In a flash Charlie was gone. Sam held him as his last breath escaped. Sam's tears indented the sand at his feet. Another shot rang out; this time a loud crack as the wood in the fireplace shifted.

Sam bolted upright on the sofa and screamed. His recurring dream was all too real.

Walter awoke in the recliner and rushed to Sam's side. Sam recounted the dream to Walter, who listened intently.

When he had finished, Walter said to him, "Sam, sometimes a person's soul is not about perfection. It's about a plan: a continuation. It's about the journey we must all travel.

"Charlie knew you hadn't finished that journey and he was there to make sure you could.
"Just before you woke me, I had a dream about Ethel. She seemed so real, like she was right here with me. She still had those piercing blue eyes.
"Ethel was in our bedroom packing my big suitcase. She always liked to travel when we were young. We'd go anywhere at the drop of a hat.
"She folded my good Sunday suit laying it on top with my fancy tie, and looked at me saying, 'Walter, you have your hair.'
"She just kept repeating it, 'Your hair, Walter, you have your hair. You don't need to keep looking.'"

Walter ran his long bony fingers through his long white hair as if mimicking what he was trying to understand.

"But to be honest with you, I didn't understand what she meant. I didn't have a clue. Why would Ethel care anything about my hair. It just didn't make any sense to me.

"She spoke to me one last time, 'Walter, you have your heir.' That's when I finally understood."

A loud snore interrupted the flow of Walter's conversation putting an end to his speech. Sleep had once again overtaken the exhausted soldier sending him back into a deep slumber state.

But Walter knew. He knew he had the responsible person he needed and he knew the suitcase was Ethel's way of readying him for his final journey.

The room was quiet: amazingly so. The embers in the fireplace had long since lost their glow; their crackle gone with the night.

The morning sun pierced the darkness of Captain Sam's sleep. He awoke with a start.

Mischief had her snout on the edge of the sofa, looking up at him as if waiting for him to wake.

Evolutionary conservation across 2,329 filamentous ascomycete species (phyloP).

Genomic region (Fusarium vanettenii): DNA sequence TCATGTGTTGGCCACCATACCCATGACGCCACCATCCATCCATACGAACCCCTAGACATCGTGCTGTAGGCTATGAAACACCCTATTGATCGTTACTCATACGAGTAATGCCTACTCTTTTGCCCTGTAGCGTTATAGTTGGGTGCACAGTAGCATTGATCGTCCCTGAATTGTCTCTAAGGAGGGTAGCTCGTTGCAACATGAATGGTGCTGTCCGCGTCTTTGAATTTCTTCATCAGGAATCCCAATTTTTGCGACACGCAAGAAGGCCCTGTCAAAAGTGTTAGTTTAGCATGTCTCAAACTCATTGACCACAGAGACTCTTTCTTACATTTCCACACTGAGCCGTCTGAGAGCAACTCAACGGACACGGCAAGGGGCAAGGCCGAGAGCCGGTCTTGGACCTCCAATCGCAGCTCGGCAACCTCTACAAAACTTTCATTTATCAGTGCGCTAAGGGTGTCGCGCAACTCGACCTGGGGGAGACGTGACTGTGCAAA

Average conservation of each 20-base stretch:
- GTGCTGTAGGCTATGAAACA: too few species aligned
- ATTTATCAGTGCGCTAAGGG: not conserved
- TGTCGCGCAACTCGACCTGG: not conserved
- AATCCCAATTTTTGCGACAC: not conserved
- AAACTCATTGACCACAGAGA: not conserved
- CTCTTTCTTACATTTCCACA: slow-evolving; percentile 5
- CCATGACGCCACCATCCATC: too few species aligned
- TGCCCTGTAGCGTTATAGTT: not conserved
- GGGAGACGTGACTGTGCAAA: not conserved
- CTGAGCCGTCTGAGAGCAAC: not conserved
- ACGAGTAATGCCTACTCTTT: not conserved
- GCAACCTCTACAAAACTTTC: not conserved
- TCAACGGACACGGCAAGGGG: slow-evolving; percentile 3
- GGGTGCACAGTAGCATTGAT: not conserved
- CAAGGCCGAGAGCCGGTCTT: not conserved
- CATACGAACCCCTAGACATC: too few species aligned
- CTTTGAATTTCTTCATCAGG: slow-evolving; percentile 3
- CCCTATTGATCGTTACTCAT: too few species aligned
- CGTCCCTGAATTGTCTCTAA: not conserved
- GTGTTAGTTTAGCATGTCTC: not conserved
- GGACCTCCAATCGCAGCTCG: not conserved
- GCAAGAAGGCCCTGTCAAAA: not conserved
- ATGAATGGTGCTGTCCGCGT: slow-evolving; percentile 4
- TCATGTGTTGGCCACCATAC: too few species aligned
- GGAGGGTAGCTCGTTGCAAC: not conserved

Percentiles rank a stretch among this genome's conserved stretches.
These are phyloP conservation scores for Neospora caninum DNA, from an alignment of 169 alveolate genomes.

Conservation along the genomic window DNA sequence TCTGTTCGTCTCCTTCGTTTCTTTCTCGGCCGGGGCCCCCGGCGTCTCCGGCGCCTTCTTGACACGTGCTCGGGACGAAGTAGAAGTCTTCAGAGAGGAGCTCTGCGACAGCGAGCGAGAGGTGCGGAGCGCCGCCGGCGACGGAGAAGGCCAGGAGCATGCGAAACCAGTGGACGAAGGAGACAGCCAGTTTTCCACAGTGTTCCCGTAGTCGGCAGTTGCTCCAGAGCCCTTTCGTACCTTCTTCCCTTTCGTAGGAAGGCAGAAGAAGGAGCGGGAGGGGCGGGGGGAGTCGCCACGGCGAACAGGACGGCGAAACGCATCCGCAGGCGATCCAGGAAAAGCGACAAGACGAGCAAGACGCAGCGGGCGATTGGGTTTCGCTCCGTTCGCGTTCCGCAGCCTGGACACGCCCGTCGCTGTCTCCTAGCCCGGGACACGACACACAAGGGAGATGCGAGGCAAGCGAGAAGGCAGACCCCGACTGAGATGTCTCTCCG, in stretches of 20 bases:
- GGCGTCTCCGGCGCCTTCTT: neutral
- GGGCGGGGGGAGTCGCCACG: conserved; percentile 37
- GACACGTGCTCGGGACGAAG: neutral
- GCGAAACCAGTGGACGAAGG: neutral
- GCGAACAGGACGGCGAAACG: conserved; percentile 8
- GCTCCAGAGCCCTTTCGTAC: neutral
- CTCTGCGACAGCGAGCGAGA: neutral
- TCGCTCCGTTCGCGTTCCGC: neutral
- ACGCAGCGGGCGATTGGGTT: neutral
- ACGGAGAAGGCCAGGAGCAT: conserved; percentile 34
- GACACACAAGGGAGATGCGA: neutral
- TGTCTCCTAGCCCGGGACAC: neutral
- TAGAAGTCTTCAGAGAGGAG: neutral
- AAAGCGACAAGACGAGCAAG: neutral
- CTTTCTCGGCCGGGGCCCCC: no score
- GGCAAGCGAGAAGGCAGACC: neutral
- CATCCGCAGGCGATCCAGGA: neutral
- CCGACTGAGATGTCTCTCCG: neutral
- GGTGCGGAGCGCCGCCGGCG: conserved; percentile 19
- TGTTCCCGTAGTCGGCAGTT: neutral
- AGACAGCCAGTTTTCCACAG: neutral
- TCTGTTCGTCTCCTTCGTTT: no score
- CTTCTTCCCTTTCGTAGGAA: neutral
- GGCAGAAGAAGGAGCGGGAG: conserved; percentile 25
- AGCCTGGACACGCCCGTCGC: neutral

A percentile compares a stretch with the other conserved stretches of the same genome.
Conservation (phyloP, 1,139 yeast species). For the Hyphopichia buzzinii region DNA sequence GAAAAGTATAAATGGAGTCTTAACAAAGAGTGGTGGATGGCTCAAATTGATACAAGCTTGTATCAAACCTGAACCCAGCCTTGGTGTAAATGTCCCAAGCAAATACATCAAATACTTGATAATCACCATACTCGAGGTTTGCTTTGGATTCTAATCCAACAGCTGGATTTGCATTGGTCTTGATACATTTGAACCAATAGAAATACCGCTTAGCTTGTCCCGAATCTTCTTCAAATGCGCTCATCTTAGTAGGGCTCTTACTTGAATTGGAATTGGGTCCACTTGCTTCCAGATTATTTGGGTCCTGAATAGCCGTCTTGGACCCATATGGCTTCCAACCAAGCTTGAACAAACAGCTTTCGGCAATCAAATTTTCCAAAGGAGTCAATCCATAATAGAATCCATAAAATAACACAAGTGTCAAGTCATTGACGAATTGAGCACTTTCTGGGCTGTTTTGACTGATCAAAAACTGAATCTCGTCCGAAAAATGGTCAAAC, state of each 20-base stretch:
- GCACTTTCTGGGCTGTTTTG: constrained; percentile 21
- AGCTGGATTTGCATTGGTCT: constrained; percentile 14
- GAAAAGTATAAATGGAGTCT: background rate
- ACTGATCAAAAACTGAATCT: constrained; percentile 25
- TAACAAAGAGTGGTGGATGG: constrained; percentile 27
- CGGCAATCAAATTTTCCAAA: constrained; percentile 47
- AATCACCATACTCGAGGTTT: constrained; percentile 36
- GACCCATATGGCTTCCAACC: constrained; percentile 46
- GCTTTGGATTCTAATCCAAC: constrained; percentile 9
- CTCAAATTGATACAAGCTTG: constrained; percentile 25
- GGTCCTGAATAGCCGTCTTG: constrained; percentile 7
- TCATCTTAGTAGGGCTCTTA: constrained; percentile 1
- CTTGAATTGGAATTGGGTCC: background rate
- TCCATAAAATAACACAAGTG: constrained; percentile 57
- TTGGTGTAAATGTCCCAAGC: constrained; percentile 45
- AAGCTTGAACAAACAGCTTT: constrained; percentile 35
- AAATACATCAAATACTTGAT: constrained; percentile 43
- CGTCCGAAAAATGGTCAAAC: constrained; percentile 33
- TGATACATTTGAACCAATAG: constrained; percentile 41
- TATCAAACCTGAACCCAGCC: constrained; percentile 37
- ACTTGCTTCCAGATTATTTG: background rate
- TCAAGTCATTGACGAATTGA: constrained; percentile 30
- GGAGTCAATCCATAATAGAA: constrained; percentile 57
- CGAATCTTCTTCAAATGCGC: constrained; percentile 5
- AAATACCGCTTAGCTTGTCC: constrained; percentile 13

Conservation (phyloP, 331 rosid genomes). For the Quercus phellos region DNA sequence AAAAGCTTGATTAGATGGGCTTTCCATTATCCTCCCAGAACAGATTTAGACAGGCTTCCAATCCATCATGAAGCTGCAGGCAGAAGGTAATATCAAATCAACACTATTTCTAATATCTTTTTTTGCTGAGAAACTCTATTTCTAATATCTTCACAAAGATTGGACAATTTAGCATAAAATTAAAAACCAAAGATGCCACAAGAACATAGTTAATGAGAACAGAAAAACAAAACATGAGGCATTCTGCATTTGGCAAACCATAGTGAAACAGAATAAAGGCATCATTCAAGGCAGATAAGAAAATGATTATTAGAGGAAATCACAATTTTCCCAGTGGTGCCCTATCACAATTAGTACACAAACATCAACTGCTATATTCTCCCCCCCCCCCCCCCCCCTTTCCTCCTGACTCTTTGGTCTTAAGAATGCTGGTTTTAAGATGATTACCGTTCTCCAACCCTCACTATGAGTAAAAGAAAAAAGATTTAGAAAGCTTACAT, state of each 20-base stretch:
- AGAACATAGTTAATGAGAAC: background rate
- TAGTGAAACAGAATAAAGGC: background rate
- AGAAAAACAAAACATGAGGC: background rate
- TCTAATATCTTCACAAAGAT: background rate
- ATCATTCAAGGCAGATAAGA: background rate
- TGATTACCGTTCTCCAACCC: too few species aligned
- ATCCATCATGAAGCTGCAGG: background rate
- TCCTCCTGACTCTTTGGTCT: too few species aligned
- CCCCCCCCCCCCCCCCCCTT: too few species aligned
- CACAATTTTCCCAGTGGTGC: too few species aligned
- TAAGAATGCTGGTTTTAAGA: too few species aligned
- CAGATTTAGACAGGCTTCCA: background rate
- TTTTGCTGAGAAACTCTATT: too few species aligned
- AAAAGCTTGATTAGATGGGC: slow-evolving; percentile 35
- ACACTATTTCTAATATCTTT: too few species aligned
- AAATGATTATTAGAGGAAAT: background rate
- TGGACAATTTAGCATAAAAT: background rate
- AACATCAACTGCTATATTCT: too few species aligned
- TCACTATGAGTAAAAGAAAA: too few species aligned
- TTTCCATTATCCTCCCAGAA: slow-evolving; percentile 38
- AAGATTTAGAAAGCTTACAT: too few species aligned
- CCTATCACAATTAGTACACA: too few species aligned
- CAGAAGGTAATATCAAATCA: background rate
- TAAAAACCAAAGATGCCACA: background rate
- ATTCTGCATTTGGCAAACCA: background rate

Walter was sitting upright in the old recliner seemingly asleep. Only now, his head was leaning to one side.

Sadly, Sam knew Walter had left him sometime during the early morning hours. He had gone to join Ethel.

He covered the old man with the wool blanket from the sofa. As he looked toward the mantel, a piece of paper sticking out of one of the Christmas stockings caught his eye. It was an envelope with his name on it: SAMUEL CLARK SHEFFIELD.

                    TO WHOM IT MAY CONCERN:

                    LAST WILL AND TESTAMENT.

                    RESPECT THAT SHE WILL SHOW HIM.


                    WALTER DAVID MACAFEE

          Underneath was a second sheet of paper with the same distinctive handwriting.

                    To my new found friend,

                    "Sam - in the few hours I have spent with you - you have proven
                    to me that you are a caring and loving human being - and I am trusting
                    in my heart that what I am now doing is right for everyone concerned.
                    Also, I have included a note to Father James Martino to help you obtain
                    suitable employment.

                    "I am not now nor have I ever been a preacher or philosopher. I've
                    just been around the block a few hundred times more than most.
                   "Life has its moments - moments that make us laugh, moments
                    that make us cry, and moments when we come together to help one

                    "My home is now your home - unconditional love resides within.  
                    It is where your new journey begins. Make some new memories.

                   "Be good to Mischief - the love of a dog knows no boundaries.
                   "Search for the good in people, the beauty of places, and the true   
                    value of things.
                   "You have a long road ahead, my friend. Please drive carefully."

Sam's tears stained the folded sheet of paper as Mischief looked up at him.

                     "Finally Sam, my brave boy, thank you for your service."

Then Mischief barked and held out her right front paw to Sam - and to another person in the room only she could see.

James Colasanti Jr


About the author: James Colasanti Jr. has been nominated five times by the Dog Writers Association of America and has received four Maxwell Medallions given for excellence in writing. A past president of the Animal Rescue & Foster Program of Greensboro, NC., James shares his home with his housemate, Sam, and seven rescue dogs. He is retired from Barnes & Noble Booksellers. His stories have appeared in Cesar's Way; New York Dog; O.Henry Magazine; Triad Happy Tails; and many others.



One Cat is Company

"One cat is company.
Two cats are a conspiracy. 
Three cats is an attempted takeover.
Four or more cats is a complete coup!"

Shona Steele (Australia)